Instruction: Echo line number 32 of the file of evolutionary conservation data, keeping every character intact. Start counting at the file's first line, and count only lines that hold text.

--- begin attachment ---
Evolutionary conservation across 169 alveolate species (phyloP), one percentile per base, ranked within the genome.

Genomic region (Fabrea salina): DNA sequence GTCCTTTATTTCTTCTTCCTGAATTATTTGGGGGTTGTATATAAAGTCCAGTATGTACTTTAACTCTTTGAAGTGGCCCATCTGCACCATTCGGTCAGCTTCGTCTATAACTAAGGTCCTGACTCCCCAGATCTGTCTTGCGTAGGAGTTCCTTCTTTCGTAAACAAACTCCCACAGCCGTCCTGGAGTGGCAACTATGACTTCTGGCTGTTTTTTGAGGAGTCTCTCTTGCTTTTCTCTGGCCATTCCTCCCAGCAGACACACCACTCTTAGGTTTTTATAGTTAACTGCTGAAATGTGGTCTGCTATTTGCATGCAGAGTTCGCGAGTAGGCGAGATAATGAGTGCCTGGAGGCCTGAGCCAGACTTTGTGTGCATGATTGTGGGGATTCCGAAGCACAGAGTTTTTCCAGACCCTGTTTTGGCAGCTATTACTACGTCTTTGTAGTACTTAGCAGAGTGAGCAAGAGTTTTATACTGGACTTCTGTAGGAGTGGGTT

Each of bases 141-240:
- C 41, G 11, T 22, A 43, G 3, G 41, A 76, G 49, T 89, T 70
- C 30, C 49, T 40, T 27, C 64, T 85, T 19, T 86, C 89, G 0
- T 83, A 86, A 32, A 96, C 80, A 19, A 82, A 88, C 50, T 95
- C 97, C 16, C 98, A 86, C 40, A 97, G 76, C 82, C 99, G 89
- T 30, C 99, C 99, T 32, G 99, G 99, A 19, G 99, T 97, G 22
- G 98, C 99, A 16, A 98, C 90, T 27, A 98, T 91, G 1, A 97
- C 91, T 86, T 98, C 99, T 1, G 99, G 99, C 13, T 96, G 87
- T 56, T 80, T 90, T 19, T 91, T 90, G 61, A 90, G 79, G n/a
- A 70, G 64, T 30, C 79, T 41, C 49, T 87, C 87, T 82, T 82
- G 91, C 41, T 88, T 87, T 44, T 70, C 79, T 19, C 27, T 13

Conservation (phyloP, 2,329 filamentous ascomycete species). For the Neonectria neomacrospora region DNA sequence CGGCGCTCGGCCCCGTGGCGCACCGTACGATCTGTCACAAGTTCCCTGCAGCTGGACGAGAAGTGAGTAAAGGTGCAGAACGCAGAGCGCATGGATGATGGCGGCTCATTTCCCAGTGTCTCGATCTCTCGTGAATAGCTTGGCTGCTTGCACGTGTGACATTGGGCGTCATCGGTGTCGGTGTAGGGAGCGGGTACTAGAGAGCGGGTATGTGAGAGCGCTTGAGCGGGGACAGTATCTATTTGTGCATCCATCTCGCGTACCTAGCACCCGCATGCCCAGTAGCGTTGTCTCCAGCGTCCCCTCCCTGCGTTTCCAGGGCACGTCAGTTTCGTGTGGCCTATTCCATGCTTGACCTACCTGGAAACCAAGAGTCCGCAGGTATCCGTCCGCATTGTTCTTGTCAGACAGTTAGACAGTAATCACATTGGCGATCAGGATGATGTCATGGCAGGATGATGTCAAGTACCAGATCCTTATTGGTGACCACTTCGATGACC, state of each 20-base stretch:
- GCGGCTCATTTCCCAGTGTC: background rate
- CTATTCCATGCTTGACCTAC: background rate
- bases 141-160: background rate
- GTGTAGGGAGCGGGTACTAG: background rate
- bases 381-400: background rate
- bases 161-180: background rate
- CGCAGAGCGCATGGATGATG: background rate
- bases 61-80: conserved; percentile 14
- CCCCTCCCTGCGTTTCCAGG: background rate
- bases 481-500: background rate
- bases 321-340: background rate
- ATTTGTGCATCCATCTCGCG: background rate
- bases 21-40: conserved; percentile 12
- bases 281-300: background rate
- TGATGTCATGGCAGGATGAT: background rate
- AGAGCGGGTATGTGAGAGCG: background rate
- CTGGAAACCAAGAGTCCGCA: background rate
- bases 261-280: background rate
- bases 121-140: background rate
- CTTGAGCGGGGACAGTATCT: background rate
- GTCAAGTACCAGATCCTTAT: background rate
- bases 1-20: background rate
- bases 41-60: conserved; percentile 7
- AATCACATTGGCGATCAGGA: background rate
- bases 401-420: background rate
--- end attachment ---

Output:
- bases 261-280: background rate